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U.S. military women serving in Saudi Arabia

By Wolf Blitzer

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American military women are following Saudi custom of head-to-toe robes when off-base. CNN's Wolf Blitzer reports (December 19)
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RIYADH, Saudi Arabia (CNN) -- It's a little sliver of America in the middle of the Arabian Peninsula.

For the American military women serving here at the U.S. section of the Prince Sultan Air Base in Saudi Arabia, life is no different than it is back home.

I asked Brig. Gen. Dale Waters of the U.S. Air Force about the roles and experiences of the women who serve here. "We have women in the wing. They do their jobs just like the men. We haven't had any problems."

But that's only when they are on base. When they're off base, all bets are off.

That's because of the strict Saudi religious traditions that guide the way women must dress and behave in public.

Dr. Abdullah al-Lheedan, an associate professor at King Saud University, explains, "If the women go without a veil at all, people will notice and feel offended, and that's why the government here insists that the non-Muslim wears the minimum requirement of hijab to cover the whole body except the face and the hands."

Back at the Prince Sultan Air Base in Saudi Arabia, the war against Iraq has already begun. U.S. pilots based here are dodging Iraqi fire on an almost daily basis.

Those F-15 and F-16 pilots often wouldn't be in the air over southern Iraq if it weren't for U.S. Air Force Capt. Laura Lenderman. A graduate of Duke University and a 9-year Air Force pilot, she flies KC-135 tankers which refuel warplanes in midair -- a most delicate and dangerous mission.

It's a mission for which she and her fellow service members are prepared. "We are ready," she told me. "This is what we train to do. And we are ready to do it."

Here's the irony: Capt. Lenderman can fly these sophisticated aircraft over Saudi Arabia but off-base, she's not allowed to drive or even sit in the front seat of a car.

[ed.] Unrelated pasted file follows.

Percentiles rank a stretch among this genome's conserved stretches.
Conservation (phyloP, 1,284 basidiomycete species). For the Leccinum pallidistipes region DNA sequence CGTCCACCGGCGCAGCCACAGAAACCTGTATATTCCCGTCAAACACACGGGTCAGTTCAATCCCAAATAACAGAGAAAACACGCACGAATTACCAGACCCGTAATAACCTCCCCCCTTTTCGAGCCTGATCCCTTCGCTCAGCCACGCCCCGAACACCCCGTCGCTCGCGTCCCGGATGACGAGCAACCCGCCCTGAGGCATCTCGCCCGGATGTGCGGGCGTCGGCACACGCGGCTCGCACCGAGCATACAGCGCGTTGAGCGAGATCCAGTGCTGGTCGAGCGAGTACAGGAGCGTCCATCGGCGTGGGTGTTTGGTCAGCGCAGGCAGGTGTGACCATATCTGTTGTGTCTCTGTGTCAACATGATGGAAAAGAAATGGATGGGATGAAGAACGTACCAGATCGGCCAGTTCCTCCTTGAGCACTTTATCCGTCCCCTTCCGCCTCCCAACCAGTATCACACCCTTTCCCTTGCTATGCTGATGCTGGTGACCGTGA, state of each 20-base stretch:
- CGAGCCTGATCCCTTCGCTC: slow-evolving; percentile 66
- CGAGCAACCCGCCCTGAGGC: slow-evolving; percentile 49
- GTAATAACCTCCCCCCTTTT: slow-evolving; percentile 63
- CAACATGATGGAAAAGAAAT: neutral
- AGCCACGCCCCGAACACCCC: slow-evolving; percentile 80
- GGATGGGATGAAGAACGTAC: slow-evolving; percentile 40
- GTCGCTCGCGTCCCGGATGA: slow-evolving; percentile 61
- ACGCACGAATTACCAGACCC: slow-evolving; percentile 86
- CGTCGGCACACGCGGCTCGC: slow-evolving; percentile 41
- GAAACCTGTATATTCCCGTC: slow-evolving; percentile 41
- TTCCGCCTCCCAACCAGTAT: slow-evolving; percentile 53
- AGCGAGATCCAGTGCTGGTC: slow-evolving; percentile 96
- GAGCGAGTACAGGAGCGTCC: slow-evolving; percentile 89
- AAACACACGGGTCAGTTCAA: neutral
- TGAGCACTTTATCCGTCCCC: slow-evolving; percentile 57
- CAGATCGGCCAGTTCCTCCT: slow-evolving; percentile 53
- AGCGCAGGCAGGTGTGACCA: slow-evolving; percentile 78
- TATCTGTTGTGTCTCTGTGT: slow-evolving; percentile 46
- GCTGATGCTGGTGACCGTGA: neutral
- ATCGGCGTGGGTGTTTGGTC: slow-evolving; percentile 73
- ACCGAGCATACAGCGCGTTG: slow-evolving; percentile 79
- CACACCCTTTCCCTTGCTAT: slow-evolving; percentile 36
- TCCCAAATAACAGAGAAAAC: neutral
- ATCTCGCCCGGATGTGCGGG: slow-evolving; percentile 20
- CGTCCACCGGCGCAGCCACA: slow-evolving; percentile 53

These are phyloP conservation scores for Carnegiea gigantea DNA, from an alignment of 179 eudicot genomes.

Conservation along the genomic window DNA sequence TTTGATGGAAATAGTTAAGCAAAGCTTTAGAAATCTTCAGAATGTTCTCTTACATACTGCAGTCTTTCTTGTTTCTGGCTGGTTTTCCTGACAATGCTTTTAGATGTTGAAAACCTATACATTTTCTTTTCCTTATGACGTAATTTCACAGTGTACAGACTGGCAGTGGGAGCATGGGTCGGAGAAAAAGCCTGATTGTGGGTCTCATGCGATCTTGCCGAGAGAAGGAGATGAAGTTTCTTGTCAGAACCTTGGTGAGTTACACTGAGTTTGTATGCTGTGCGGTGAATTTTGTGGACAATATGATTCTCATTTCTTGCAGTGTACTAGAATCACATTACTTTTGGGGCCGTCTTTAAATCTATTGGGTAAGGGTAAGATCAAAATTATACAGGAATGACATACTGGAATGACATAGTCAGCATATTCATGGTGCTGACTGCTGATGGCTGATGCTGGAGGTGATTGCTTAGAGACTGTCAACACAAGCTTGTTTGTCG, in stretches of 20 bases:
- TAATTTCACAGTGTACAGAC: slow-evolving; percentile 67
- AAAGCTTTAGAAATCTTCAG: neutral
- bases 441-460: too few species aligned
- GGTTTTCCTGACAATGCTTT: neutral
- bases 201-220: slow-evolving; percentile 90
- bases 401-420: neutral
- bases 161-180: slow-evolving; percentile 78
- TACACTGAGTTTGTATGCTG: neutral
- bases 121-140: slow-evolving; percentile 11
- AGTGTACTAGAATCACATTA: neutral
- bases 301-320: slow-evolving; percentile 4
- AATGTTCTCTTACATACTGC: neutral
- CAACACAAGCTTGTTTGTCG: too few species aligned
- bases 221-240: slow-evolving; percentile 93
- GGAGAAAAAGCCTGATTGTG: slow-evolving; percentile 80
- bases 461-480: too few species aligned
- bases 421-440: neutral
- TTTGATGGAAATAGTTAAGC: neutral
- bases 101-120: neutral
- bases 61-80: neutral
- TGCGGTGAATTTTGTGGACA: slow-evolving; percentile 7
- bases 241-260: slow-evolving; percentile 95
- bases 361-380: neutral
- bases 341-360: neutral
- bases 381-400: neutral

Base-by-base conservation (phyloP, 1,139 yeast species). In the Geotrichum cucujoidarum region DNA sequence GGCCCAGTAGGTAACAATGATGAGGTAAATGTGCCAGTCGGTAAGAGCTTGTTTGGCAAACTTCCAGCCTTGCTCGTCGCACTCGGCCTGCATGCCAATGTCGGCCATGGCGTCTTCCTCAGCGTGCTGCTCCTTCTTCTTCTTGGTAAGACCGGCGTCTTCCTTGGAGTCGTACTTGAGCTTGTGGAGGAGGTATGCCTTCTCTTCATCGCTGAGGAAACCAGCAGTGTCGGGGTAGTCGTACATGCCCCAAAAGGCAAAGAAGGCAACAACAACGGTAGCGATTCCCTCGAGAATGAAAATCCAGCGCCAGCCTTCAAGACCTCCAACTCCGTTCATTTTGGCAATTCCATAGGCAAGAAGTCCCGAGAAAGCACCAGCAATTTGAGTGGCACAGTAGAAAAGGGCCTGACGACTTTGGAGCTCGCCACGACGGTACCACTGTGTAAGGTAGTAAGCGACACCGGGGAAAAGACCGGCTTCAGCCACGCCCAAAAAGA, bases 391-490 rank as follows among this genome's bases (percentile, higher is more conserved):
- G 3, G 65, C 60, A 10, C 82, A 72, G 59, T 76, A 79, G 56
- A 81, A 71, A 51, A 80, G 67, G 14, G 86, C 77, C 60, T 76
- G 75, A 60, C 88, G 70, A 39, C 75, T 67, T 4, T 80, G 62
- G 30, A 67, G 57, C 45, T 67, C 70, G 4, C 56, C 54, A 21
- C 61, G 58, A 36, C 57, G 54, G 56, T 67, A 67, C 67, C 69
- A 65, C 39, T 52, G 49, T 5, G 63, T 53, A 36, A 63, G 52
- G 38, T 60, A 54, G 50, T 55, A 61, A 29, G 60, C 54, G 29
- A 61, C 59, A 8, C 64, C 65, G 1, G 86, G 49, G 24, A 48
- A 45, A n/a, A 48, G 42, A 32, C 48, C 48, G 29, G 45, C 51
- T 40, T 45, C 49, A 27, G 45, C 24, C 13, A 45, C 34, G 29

That's why the American women serving at Prince Sultan for all practical purposes, hardly ever leave the base.

They don't have to stay on base but they do. We heard that repeatedly. The few who leave the base adhere to local restrictions. One service woman told me, "If we have people that go downtown, they wear burkas or the abeyahs and try to respect the traditions."

A lawsuit filed by U.S. Air Force Lt. Col. Martha McSally earlier this year forced the Pentagon to drop the requirement that women in the military serving in Saudi Arabia wear those traditional Muslim garments when they're off base.

But it doesn't appear to have made a significant practical difference. For nearly all American women visiting or working in Saudi Arabia, it's hard to go against local restrictions -- as my CNN producers, Linda Roth, Carrie Conner and Alex Quade quickly discovered.

"I feel by respecting the customs of the country, I feel more comfortable by looking like everyone else who lives here," said Roth. Carrie Conner had a slightly different perspective: "In a way you feel like you don't exist. No one is looking at you. It's very different from America where people look at you to see what you are wearing or just to recognize you."

Regardless, the American women serving at Prince Sultan Air Base in Saudi Arabia have a job to do -- and they do it.

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